Gastrointestinal stromal tumors result in higher mortality than originally estimated.
Certain gastrointestinal stromal tumors (GISTs) were found to be more deadly than originally thought, according to researchers.
A study published in the Journal of Gastrointestinal Surgery used the SEER database to collect information from 378 patients with malignant GISTs that were less than 2 cm in size between 2001 and 2011.
The results of the study found that 30% of patients had GISTs that were less than 2 cm or slightly larger than one-half inch. More than 79% had localized disease and 11.4% had regional or distant metastatic disease.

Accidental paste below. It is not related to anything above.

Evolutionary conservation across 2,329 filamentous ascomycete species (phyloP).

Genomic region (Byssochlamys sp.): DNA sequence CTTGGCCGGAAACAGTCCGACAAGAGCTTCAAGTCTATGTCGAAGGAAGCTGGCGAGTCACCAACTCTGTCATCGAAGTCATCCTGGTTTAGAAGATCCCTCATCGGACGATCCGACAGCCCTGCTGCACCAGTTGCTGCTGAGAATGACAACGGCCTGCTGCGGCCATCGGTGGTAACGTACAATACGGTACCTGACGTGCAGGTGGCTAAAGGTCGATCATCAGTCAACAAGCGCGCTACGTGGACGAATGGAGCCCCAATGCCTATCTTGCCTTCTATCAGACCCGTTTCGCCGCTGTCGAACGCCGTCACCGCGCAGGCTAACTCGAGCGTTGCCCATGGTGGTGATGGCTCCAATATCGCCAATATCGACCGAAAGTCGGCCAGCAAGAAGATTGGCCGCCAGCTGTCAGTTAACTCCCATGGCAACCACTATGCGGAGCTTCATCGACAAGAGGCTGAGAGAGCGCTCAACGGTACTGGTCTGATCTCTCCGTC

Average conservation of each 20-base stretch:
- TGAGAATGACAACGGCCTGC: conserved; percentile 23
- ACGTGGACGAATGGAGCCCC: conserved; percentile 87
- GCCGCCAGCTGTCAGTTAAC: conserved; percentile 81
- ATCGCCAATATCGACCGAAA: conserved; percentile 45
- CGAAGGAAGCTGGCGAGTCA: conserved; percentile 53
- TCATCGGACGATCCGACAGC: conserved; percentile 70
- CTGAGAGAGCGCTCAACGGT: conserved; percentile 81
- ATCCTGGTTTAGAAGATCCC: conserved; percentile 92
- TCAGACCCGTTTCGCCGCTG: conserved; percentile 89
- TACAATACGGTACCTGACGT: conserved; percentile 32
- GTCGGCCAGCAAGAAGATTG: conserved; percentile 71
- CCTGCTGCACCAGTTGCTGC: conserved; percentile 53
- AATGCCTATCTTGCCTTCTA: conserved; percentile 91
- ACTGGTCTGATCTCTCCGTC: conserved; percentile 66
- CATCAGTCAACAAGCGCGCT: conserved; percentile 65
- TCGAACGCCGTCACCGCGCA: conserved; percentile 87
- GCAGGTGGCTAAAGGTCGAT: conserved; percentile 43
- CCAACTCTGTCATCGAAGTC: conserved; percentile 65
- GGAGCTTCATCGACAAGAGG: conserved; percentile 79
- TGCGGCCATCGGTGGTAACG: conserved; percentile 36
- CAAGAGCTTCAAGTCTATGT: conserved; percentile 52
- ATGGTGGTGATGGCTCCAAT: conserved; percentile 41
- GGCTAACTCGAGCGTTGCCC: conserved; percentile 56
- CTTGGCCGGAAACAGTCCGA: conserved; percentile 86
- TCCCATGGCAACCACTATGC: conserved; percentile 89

“While GISTs are rare, we have found that certain groups of these tumors result in a much higher mortality than expected,” said researcher Jason Sicklick, MD. “The 5-year mortality rate for malignant GISTs of less than 2 centimeters is 12.1%. This finding may be helpful in creating new guidelines for the treatment of these tumors.”
Additional studies are needed to develop novel risk assessments for small tumors and to determine if surgery or therapy is more appropriate, the researchers concluded.